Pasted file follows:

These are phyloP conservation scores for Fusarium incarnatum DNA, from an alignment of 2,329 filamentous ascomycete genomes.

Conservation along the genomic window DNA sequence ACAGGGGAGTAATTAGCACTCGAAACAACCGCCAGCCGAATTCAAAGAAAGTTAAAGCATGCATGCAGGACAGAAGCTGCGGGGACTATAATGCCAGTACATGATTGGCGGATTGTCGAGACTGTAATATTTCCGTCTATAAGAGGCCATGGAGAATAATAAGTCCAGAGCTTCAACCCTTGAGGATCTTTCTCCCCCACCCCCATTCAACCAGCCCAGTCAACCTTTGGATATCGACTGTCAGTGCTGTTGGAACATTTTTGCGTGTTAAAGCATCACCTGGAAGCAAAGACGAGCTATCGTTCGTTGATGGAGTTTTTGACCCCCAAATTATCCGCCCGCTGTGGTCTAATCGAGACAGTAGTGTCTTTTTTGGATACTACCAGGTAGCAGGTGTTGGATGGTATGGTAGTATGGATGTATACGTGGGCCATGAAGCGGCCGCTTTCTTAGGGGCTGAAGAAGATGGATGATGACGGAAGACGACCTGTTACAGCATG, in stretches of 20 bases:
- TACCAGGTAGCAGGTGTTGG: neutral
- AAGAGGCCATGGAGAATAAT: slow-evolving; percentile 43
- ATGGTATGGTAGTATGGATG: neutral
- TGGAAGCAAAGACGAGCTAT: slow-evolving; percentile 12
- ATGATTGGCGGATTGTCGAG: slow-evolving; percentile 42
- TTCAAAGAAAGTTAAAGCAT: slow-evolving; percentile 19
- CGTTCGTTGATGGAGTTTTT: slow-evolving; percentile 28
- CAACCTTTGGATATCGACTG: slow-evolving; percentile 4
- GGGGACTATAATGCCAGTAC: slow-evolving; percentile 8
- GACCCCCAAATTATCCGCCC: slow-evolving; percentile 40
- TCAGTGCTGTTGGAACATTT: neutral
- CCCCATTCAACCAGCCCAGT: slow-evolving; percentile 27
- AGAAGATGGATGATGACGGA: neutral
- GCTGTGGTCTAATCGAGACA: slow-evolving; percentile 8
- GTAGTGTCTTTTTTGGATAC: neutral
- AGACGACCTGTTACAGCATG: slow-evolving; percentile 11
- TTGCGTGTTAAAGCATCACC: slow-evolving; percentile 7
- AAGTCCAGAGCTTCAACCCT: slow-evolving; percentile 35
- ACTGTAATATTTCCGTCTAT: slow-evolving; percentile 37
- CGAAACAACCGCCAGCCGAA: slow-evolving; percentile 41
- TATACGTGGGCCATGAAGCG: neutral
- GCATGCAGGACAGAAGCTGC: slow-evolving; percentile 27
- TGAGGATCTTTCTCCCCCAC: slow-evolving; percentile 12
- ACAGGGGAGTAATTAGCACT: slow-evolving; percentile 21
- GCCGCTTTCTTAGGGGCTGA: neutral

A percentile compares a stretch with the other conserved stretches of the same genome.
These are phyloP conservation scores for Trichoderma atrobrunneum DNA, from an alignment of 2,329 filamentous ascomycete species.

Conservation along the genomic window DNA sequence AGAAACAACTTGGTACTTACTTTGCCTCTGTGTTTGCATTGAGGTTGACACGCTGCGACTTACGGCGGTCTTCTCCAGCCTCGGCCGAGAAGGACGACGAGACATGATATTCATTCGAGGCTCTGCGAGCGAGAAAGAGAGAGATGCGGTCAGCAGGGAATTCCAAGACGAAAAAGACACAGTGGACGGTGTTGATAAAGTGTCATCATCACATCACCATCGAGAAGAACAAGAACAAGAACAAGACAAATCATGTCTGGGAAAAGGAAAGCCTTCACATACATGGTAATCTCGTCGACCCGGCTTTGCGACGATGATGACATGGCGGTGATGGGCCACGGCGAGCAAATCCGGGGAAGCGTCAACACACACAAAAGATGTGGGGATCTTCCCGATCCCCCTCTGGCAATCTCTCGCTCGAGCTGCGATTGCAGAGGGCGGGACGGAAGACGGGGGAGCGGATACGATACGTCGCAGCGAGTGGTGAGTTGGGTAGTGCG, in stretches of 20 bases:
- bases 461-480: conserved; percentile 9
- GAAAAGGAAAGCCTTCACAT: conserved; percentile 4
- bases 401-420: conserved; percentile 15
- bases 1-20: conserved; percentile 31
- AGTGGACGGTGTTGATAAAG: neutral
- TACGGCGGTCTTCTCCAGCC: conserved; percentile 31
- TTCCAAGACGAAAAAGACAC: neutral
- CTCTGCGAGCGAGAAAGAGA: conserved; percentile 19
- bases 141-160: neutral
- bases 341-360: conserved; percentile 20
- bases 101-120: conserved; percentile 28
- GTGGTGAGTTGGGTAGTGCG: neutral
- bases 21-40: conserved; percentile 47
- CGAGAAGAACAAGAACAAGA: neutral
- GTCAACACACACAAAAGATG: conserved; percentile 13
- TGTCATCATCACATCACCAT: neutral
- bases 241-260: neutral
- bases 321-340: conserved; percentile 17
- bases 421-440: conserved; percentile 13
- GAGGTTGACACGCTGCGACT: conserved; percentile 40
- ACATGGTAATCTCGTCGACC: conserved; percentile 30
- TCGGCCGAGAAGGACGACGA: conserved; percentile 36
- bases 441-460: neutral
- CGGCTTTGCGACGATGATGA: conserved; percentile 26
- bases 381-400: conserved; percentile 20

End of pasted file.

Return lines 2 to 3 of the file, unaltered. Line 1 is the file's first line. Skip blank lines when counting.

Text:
Conservation along the genomic window DNA sequence ACAGGGGAGTAATTAGCACTCGAAACAACCGCCAGCCGAATTCAAAGAAAGTTAAAGCATGCATGCAGGACAGAAGCTGCGGGGACTATAATGCCAGTACATGATTGGCGGATTGTCGAGACTGTAATATTTCCGTCTATAAGAGGCCATGGAGAATAATAAGTCCAGAGCTTCAACCCTTGAGGATCTTTCTCCCCCACCCCCATTCAACCAGCCCAGTCAACCTTTGGATATCGACTGTCAGTGCTGTTGGAACATTTTTGCGTGTTAAAGCATCACCTGGAAGCAAAGACGAGCTATCGTTCGTTGATGGAGTTTTTGACCCCCAAATTATCCGCCCGCTGTGGTCTAATCGAGACAGTAGTGTCTTTTTTGGATACTACCAGGTAGCAGGTGTTGGATGGTATGGTAGTATGGATGTATACGTGGGCCATGAAGCGGCCGCTTTCTTAGGGGCTGAAGAAGATGGATGATGACGGAAGACGACCTGTTACAGCATG, in stretches of 20 bases:
- TACCAGGTAGCAGGTGTTGG: neutral